Cambridgeshire Army Cadet Force places great emphasis on community spirit, and this determination to help others is reflected in the career choices and volunteer work undertaken by its members. Their work, often difficult under normal times, has been made vastly more challenging by the Coronavirus. A great many of our adult volunteers are key workers, and not all can be given the recognition they deserve here. The following are just a few of the many stories and reflections of our adult volunteers and cadets who have been engaged in vital work during these difficult times.
2/Lt Tom Knights, Detachment Commander of Sawston, is a paramedic with East of England Ambulance Service. Already used to long hours and life or death decision making, 2/Lt Knights has been faced with multiple further challenges in recent months.
In the initial stages of the pandemic, 2/Lt Knights was immediately required to make long journeys to and fro London to assist with the large number of patients being admitted to London hospitals with the virus. These shifts often lasted 14-15 hours and covered up to 300 miles. He found wearing PPE (Personal Protective Equipment) gruelling, especially when attending patients who were thought to have the virus, or when conducting life-saving procedures that were especially likely to transmit it. In these cases, full boiler suits, visors and respirators have to be worn. Strain has further been placed on his whole team by the concern they felt for a colleague who had fallen seriously ill with the virus. Though he has since recovered, their colleague’s illness served to further underlie the risks they are all exposed to.
2/Lt Knights has been gratified by the level of public support he and other NHS staff have received, not just the boost to morale from public clapping but also practical support, such as public donations of food and free meals provided by The Ivy Cambridge Brasserie. In-spite of the difficulties he continues to experience, he is upbeat about the future. ‘People are getting happier, our workload is decreasing, we are finding time to talk to each other again.’
1 Company Training Officer SMI Gemma Offer is a Civil Celebrant- a job largely consisting of leading secular funerals. Funerals have been greatly affected by Covid-19, in that the Government has introduced tight new restrictions which affect the number of attendees and social distancing. Only a small number of people who are from the person’s household, or close relatives, can attend, with close friends only being allowed if relatives cannot. This inevitably causes distress to people who are excluded. As such, there has been an increase in the use of webcasting/live streaming facilities to broadcast services to families affected. Under normal circumstances she would meet with families in their own homes to discuss the arrangements, but she is now having to conduct meetings via telephone.
The overwhelming challenge of funerals during the pandemic is emotional. She says ‘The job of a celebrant or minister is always challenging emotionally. Conducting a funeral under restrictions is so much harder, because you know the person that's passed away really deserved a full house, and a wake where everyone shares happy memories. I know how much a funeral means, and how much it is a part of the grieving process to be able to share your grief with other people who loved your loved one. Not being able to do that is heart-breaking to watch. Other key workers such as NHS staff, have rightfully been given a lot of praise in the media, but I can also speak for those working in the funeral industry; the funeral directors, funeral arrangers, pall bearers, crematorium staff, cemetery workers, mortuary staff, coroners, registrars, all of whom are also putting themselves at risk to look after other people’s loved ones with dignity.’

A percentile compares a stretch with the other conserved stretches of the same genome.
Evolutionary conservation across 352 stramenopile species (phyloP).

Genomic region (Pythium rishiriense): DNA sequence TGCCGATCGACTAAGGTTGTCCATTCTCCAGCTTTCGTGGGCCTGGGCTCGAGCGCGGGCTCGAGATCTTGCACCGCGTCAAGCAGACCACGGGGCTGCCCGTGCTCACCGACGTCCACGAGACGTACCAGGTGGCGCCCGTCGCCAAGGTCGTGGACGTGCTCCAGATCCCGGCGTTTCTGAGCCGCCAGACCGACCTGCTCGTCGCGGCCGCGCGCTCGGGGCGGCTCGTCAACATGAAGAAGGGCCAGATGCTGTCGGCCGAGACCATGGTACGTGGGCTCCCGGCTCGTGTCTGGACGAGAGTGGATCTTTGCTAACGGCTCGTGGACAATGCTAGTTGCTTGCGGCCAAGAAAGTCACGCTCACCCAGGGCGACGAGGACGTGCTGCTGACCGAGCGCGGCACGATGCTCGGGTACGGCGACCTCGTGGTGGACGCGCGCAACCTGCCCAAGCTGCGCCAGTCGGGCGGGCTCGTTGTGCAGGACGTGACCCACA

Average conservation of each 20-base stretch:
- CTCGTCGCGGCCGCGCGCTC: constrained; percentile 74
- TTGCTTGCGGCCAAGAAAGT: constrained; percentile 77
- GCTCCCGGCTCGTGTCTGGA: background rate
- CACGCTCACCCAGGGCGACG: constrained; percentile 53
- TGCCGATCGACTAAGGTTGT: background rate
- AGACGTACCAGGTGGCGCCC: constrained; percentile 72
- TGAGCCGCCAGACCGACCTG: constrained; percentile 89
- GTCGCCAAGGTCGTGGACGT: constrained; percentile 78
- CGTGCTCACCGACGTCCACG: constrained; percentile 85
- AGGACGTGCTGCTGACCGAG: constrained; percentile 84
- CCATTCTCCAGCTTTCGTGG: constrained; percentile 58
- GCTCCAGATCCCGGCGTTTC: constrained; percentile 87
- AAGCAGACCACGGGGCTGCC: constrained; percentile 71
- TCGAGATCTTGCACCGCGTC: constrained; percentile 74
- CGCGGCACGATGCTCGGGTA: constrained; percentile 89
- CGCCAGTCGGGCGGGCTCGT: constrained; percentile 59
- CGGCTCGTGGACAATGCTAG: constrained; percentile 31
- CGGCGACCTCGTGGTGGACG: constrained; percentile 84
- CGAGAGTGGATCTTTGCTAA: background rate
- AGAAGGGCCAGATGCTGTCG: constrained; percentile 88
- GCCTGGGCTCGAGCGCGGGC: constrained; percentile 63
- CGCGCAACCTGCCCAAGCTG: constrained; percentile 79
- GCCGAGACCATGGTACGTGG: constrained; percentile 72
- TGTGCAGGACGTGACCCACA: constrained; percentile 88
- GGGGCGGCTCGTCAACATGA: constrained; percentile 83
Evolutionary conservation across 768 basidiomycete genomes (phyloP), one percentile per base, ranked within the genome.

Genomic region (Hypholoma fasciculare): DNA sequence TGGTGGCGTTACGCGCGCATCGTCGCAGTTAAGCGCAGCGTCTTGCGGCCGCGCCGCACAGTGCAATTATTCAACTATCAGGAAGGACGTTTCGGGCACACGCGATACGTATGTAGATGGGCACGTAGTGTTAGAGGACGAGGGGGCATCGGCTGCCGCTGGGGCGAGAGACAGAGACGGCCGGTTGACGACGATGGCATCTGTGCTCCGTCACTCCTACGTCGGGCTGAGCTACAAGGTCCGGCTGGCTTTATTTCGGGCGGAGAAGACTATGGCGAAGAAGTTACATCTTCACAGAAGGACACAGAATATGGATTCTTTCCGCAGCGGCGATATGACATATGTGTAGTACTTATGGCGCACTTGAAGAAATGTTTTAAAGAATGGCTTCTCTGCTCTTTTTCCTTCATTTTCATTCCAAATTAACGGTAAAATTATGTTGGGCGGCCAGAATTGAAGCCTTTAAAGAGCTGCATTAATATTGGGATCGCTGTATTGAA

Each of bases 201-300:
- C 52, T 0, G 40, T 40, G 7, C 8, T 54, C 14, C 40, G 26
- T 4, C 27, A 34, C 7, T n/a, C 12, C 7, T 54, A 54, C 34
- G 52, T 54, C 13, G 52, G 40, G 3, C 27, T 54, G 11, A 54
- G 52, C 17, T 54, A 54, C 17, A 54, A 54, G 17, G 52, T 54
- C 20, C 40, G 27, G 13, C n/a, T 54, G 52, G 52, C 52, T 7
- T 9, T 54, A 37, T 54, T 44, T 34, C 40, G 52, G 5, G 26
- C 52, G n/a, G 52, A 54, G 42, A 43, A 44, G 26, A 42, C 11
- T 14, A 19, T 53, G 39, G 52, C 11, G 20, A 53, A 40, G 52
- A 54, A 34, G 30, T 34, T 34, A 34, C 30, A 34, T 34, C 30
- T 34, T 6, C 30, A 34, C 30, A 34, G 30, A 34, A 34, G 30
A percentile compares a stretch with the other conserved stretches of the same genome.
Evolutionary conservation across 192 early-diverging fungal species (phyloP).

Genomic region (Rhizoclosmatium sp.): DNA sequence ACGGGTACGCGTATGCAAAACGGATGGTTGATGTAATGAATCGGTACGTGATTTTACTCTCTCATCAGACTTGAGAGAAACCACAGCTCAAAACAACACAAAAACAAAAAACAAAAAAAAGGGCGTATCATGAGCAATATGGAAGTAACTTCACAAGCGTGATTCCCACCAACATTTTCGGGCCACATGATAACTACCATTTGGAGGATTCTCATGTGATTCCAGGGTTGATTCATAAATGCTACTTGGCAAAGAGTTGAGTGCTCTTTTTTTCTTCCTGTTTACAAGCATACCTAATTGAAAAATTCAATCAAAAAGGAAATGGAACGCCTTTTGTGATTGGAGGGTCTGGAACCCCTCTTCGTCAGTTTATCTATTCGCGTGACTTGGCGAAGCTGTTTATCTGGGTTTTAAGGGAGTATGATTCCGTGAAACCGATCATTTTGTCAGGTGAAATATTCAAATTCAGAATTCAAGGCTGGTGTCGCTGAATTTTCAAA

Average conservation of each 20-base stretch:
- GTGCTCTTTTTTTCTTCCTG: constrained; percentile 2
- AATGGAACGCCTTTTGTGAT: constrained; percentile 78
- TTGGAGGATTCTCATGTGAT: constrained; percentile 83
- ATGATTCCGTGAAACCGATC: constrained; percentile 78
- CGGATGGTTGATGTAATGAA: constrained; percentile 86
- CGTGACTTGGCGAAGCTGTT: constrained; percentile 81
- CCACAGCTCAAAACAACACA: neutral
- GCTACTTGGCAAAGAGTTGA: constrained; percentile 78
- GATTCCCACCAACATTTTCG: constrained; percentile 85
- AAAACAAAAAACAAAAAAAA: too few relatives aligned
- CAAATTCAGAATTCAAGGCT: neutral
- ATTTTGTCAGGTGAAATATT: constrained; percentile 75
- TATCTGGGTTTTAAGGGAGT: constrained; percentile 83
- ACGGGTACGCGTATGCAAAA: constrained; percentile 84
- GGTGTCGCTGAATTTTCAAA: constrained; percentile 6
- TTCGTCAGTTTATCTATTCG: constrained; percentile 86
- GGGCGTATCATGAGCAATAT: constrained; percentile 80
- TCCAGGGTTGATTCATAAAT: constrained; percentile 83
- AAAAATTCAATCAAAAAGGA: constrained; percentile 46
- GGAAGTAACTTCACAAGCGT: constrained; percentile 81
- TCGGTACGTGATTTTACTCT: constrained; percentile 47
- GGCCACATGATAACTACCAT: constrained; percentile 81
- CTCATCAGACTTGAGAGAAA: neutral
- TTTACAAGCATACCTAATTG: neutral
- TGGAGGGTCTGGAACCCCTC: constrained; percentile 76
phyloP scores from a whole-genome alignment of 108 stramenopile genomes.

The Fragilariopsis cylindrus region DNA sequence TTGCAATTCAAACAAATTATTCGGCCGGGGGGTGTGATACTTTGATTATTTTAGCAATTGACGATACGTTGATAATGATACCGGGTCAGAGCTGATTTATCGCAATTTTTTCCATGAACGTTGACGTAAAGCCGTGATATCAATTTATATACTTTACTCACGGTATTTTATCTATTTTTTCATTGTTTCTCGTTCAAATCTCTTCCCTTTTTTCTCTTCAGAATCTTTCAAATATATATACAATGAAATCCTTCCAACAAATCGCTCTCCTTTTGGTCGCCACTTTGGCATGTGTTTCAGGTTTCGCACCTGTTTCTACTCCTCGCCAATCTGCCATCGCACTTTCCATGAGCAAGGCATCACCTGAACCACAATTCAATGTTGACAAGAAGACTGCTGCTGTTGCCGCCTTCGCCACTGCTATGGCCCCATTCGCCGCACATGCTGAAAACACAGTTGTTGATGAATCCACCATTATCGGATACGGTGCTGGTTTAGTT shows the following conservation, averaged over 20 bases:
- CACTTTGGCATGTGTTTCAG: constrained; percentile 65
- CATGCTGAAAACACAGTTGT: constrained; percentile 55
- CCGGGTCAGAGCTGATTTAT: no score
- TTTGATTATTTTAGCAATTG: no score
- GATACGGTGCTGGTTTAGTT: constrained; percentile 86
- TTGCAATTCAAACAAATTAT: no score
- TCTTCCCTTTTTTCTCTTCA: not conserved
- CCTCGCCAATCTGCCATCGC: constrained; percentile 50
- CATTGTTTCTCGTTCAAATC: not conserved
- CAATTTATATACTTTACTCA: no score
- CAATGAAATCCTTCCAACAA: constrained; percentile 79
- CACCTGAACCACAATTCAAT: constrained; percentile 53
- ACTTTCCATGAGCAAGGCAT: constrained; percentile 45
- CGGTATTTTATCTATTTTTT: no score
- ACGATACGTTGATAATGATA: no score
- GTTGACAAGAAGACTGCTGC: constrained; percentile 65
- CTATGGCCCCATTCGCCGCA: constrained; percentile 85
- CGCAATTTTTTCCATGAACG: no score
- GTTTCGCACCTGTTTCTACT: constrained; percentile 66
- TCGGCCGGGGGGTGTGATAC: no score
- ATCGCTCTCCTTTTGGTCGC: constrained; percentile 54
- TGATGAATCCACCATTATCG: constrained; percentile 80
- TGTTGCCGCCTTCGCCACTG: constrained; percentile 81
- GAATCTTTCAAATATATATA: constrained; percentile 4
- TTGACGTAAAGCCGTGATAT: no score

Cadet Lance Corporal Emily Taylor, of 3 Company Cambridge Detachment, volunteers at The Edge Café, Mill Road Cambridge, which is a Fair Share food distribution place. ‘We help supply people with food when they may not be able to afford it. I started volunteering at the beginning of lockdown to help the community and work four days a week. I believe that everyone should support others who may need some extra help to keep themselves safe. We have managed to help so many people who just can’t afford enough food during this crisis.‘ She helps to move the food stocks from the car and place the food in the right areas. When people come to receive it, she weighs their bag on the way out to monitor how much food is going out every day. She and her colleagues make sure all visitors sanitise their hands before collecting their items. She deals with around 90 people a week collecting essential supplies that will help them through the difficulties this pandemic has caused. Without this support, those people would be unable to feed themselves or their families. The vital importance of this work motivated LCpl Taylor to get involved. ‘That is why I decided that rather than sitting at home I’d go out there and help those people who need it the most, because we are all in this together.’ In normal times the café provides a key function in helping people to recover from addiction, but this regular business has had to close leaving many people vulnerable. The café will reopen soon to allow takeaways.